Jaybo

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I thought the Cumberland Hussars were denied medals. That's a first! Excellent stuff.<!--QuoteEnd--></div><!--QuoteEEnd-->

I seem to remember seeing that somewhere as well.

At the same time, there was a Hannoverian Waterloo medal named to Rittm. Carl von Bremer in a Thies auction back in 1991 and I have seen a few others around over the years. Another one that I have a record of was awarded to Hussar Heinrich Stroeber. So, it would seem that they were indeed awarded to this regiment nevertheless.

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Hmmmm...research project.

I'll wager there's stuff in the Hanover archives. Hofschorer might be able to help. It would be VERY interesting to see if medals were given to individuals who attached themselves to Allied units. There's mention of a few hussars being with the remnants of the Household Brigade (2-3 squadrons strong) at dusk.

Oh to have a Hanoverian roll call.

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...medals were given to individuals who attached themselves to Allied units.

That certainly makes sense.

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:jumping::cheers:

Now to get a ribbon!

Here it is :D

New, but it is a ribbon !

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And here a Prussia "Kriegsdenkm?nze" for 1814.

greetings

eitze

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sweet!! :cheers:

Perhaps from "ordensammler"? :unsure:

There is a wonderful 1st person account by a Parisian medical student in 1815 of the Allies parading through Paris after Waterloo. He mentions the Prussians wearing their campaign medals.

There are also accounts of them being worn on the field at Ligny and Waterloo. Some have been found there.

I always wonder if it "was there".

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And here a Prussia "Kriegsdenkm?nze" for 1814.

greetings

eitze

And here is the noncombatant version of your medal.

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@Wild Card

Is there a German medal you didn`t have in your possession ;)

After finally getting ribbons, I can show you my latest Brunswick Waterloo medals.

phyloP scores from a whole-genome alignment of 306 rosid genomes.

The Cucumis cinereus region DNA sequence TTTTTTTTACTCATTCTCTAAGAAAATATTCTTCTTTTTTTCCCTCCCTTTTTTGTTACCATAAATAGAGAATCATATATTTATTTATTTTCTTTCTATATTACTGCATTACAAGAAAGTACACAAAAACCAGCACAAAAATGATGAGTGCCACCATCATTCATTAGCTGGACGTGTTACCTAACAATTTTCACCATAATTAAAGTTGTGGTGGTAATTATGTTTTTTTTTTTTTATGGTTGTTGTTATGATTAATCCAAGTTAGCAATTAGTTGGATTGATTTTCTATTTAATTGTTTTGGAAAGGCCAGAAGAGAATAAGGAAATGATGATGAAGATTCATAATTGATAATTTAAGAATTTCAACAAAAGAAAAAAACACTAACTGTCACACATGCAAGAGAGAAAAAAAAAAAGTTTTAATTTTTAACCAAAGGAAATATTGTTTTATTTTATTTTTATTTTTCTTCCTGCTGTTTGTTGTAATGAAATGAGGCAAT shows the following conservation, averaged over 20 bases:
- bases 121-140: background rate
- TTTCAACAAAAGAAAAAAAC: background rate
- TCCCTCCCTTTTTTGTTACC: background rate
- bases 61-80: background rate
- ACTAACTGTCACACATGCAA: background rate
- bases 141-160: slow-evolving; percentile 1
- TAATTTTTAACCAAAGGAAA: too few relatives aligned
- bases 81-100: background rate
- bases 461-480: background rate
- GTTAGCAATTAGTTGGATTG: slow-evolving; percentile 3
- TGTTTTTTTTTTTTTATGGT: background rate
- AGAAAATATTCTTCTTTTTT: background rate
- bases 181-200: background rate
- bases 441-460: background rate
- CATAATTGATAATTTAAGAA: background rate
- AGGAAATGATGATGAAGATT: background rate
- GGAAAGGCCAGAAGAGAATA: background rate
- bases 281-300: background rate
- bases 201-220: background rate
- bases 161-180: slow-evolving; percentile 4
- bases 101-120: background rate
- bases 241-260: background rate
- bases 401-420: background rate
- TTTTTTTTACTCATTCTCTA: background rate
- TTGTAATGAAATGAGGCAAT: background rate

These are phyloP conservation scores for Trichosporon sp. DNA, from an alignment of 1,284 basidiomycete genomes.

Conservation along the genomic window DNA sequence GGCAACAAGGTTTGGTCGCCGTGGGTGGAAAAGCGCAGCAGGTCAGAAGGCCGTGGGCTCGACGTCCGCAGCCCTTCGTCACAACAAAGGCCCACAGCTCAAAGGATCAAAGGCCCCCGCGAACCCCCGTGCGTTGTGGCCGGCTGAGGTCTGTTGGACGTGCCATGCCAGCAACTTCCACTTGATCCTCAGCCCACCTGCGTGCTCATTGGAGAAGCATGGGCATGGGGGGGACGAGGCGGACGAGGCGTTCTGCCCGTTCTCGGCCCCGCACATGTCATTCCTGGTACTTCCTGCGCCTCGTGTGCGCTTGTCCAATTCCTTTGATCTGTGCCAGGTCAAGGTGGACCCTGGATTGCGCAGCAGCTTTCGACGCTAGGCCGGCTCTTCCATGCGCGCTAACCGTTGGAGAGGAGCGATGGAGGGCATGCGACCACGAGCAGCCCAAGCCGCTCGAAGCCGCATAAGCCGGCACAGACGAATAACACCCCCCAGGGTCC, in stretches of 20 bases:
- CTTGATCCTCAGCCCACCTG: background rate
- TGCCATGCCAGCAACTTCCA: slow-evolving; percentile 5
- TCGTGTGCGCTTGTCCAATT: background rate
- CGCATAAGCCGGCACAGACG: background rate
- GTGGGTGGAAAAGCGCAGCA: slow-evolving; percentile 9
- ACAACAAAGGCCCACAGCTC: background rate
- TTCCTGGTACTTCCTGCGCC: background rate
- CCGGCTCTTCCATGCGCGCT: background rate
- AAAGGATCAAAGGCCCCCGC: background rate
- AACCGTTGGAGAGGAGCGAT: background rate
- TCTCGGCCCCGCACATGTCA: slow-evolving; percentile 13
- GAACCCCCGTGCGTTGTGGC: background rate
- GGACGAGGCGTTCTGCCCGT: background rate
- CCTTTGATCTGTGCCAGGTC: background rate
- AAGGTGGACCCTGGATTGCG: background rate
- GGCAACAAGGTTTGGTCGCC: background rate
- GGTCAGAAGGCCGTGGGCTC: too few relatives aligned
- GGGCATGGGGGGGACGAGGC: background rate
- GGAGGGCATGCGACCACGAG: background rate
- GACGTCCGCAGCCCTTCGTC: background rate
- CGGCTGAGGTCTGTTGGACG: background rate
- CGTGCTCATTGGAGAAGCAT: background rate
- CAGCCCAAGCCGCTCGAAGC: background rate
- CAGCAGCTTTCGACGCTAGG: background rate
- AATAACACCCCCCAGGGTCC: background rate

Carl Zelle, 2. Lin Bat.

This is a interesting one - no suspension, but a drill-hole :speechless1:

Casualties at Waterloo after Siborne:

- 1 Officer and 2 NCO/Men killed

- 1 Officer and 6 NCO/Men wounded

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And the second one.

Christ. P. Fricke 3. Iaeg. Bat.

Casualties at Waterloo after Siborne:

- 1 Officer and 35 NCO/Men killed

- 5 Officer and 75 NCO/Men wounded

greetings

eitze

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3rd Jagers!!!!!! :Cat-Scratch::speechless1:

THAT is magnificent!!! Oh to have talked to Jager Fricke!!

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The Prussian awards are a fascinating set that can still be found without breaking the bank. The Combatant's Medals with sharp arms - 1813, 1814, 1813/1814 and 1815:

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The version with round arms - 1813, 1814 and 1813/1814 (No 1815 in this type) - along with the 1863 Commemorative medal for combatants.

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Finally, the non-combatant medals - 1813, 1814, 1813/1814, 1815 and the 1863 commemorative.

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Hello Beau,

that is a nice collection and specially the pieces with old ribbon :love:

Most offered medal came without any.

greetings

eitze

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This just showed up (my cosolation prize for missing OMSA). Nothing super rare but, a nice 1860's era mounting.